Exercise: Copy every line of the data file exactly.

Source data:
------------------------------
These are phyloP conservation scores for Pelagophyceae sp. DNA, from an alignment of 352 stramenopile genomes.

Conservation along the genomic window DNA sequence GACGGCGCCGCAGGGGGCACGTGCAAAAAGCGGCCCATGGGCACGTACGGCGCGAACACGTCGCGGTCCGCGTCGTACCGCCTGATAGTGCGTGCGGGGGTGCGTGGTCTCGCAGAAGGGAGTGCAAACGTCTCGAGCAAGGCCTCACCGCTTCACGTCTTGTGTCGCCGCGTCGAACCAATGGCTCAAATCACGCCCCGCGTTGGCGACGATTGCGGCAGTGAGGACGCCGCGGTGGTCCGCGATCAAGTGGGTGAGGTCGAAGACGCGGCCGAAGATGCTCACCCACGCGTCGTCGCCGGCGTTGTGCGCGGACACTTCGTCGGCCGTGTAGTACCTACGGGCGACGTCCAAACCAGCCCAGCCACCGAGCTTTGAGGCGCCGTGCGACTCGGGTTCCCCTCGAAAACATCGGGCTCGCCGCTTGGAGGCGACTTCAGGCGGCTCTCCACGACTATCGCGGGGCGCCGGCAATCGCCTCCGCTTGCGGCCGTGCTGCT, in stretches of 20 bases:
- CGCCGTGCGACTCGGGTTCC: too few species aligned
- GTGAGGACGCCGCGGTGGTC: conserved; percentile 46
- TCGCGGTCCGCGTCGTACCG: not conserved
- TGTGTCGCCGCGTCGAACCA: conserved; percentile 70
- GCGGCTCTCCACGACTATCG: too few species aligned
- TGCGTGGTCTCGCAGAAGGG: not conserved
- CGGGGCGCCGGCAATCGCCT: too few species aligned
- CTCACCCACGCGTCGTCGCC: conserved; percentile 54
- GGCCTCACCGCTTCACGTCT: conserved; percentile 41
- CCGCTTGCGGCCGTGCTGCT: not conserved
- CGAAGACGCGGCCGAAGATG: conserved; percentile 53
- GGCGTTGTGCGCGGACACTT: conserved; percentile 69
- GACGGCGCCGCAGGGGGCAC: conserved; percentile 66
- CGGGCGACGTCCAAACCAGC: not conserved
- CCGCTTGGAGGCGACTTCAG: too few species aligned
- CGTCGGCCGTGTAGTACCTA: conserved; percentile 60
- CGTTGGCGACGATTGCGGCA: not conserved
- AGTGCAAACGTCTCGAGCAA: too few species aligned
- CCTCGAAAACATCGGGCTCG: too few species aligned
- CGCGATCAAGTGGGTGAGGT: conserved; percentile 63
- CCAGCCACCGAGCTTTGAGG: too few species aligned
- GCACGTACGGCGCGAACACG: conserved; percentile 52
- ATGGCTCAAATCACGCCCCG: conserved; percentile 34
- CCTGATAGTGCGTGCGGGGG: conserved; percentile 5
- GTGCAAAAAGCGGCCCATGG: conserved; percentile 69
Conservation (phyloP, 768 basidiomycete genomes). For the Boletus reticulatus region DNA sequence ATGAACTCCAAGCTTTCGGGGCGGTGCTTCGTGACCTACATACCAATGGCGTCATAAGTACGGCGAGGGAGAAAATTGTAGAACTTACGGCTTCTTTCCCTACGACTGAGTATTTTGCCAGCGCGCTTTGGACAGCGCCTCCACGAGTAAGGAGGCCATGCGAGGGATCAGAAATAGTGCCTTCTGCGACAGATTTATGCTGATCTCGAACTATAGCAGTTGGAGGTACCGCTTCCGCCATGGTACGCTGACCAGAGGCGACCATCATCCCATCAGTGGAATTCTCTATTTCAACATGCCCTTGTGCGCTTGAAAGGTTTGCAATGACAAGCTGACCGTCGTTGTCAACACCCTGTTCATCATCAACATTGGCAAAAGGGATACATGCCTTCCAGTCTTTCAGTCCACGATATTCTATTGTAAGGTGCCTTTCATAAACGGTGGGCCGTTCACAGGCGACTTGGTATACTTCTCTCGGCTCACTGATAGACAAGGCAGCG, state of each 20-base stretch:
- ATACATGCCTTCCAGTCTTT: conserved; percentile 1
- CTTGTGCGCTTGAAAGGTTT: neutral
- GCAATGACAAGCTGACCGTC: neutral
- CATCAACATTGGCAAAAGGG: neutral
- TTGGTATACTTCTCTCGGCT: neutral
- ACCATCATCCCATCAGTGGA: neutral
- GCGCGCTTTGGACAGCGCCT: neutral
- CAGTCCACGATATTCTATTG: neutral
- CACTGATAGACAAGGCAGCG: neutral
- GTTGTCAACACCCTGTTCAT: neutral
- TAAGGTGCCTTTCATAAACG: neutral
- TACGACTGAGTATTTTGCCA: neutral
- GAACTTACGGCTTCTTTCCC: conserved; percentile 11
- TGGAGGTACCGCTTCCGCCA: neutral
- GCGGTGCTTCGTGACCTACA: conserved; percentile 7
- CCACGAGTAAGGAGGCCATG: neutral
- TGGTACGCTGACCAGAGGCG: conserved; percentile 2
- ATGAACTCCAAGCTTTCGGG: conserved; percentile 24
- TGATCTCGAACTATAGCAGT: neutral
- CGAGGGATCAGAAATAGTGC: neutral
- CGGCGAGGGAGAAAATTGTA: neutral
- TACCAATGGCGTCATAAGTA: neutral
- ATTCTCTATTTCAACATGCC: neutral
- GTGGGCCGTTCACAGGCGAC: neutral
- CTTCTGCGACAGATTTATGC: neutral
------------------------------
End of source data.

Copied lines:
These are phyloP conservation scores for Pelagophyceae sp. DNA, from an alignment of 352 stramenopile genomes.

Conservation along the genomic window DNA sequence GACGGCGCCGCAGGGGGCACGTGCAAAAAGCGGCCCATGGGCACGTACGGCGCGAACACGTCGCGGTCCGCGTCGTACCGCCTGATAGTGCGTGCGGGGGTGCGTGGTCTCGCAGAAGGGAGTGCAAACGTCTCGAGCAAGGCCTCACCGCTTCACGTCTTGTGTCGCCGCGTCGAACCAATGGCTCAAATCACGCCCCGCGTTGGCGACGATTGCGGCAGTGAGGACGCCGCGGTGGTCCGCGATCAAGTGGGTGAGGTCGAAGACGCGGCCGAAGATGCTCACCCACGCGTCGTCGCCGGCGTTGTGCGCGGACACTTCGTCGGCCGTGTAGTACCTACGGGCGACGTCCAAACCAGCCCAGCCACCGAGCTTTGAGGCGCCGTGCGACTCGGGTTCCCCTCGAAAACATCGGGCTCGCCGCTTGGAGGCGACTTCAGGCGGCTCTCCACGACTATCGCGGGGCGCCGGCAATCGCCTCCGCTTGCGGCCGTGCTGCT, in stretches of 20 bases:
- CGCCGTGCGACTCGGGTTCC: too few species aligned
- GTGAGGACGCCGCGGTGGTC: conserved; percentile 46
- TCGCGGTCCGCGTCGTACCG: not conserved
- TGTGTCGCCGCGTCGAACCA: conserved; percentile 70
- GCGGCTCTCCACGACTATCG: too few species aligned
- TGCGTGGTCTCGCAGAAGGG: not conserved
- CGGGGCGCCGGCAATCGCCT: too few species aligned
- CTCACCCACGCGTCGTCGCC: conserved; percentile 54
- GGCCTCACCGCTTCACGTCT: conserved; percentile 41
- CCGCTTGCGGCCGTGCTGCT: not conserved
- CGAAGACGCGGCCGAAGATG: conserved; percentile 53
- GGCGTTGTGCGCGGACACTT: conserved; percentile 69
- GACGGCGCCGCAGGGGGCAC: conserved; percentile 66
- CGGGCGACGTCCAAACCAGC: not conserved
- CCGCTTGGAGGCGACTTCAG: too few species aligned
- CGTCGGCCGTGTAGTACCTA: conserved; percentile 60
- CGTTGGCGACGATTGCGGCA: not conserved
- AGTGCAAACGTCTCGAGCAA: too few species aligned
- CCTCGAAAACATCGGGCTCG: too few species aligned
- CGCGATCAAGTGGGTGAGGT: conserved; percentile 63
- CCAGCCACCGAGCTTTGAGG: too few species aligned
- GCACGTACGGCGCGAACACG: conserved; percentile 52
- ATGGCTCAAATCACGCCCCG: conserved; percentile 34
- CCTGATAGTGCGTGCGGGGG: conserved; percentile 5
- GTGCAAAAAGCGGCCCATGG: conserved; percentile 69
Conservation (phyloP, 768 basidiomycete genomes). For the Boletus reticulatus region DNA sequence ATGAACTCCAAGCTTTCGGGGCGGTGCTTCGTGACCTACATACCAATGGCGTCATAAGTACGGCGAGGGAGAAAATTGTAGAACTTACGGCTTCTTTCCCTACGACTGAGTATTTTGCCAGCGCGCTTTGGACAGCGCCTCCACGAGTAAGGAGGCCATGCGAGGGATCAGAAATAGTGCCTTCTGCGACAGATTTATGCTGATCTCGAACTATAGCAGTTGGAGGTACCGCTTCCGCCATGGTACGCTGACCAGAGGCGACCATCATCCCATCAGTGGAATTCTCTATTTCAACATGCCCTTGTGCGCTTGAAAGGTTTGCAATGACAAGCTGACCGTCGTTGTCAACACCCTGTTCATCATCAACATTGGCAAAAGGGATACATGCCTTCCAGTCTTTCAGTCCACGATATTCTATTGTAAGGTGCCTTTCATAAACGGTGGGCCGTTCACAGGCGACTTGGTATACTTCTCTCGGCTCACTGATAGACAAGGCAGCG, state of each 20-base stretch:
- ATACATGCCTTCCAGTCTTT: conserved; percentile 1
- CTTGTGCGCTTGAAAGGTTT: neutral
- GCAATGACAAGCTGACCGTC: neutral
- CATCAACATTGGCAAAAGGG: neutral
- TTGGTATACTTCTCTCGGCT: neutral
- ACCATCATCCCATCAGTGGA: neutral
- GCGCGCTTTGGACAGCGCCT: neutral
- CAGTCCACGATATTCTATTG: neutral
- CACTGATAGACAAGGCAGCG: neutral
- GTTGTCAACACCCTGTTCAT: neutral
- TAAGGTGCCTTTCATAAACG: neutral
- TACGACTGAGTATTTTGCCA: neutral
- GAACTTACGGCTTCTTTCCC: conserved; percentile 11
- TGGAGGTACCGCTTCCGCCA: neutral
- GCGGTGCTTCGTGACCTACA: conserved; percentile 7
- CCACGAGTAAGGAGGCCATG: neutral
- TGGTACGCTGACCAGAGGCG: conserved; percentile 2
- ATGAACTCCAAGCTTTCGGG: conserved; percentile 24
- TGATCTCGAACTATAGCAGT: neutral
- CGAGGGATCAGAAATAGTGC: neutral
- CGGCGAGGGAGAAAATTGTA: neutral
- TACCAATGGCGTCATAAGTA: neutral
- ATTCTCTATTTCAACATGCC: neutral
- GTGGGCCGTTCACAGGCGAC: neutral
- CTTCTGCGACAGATTTATGC: neutral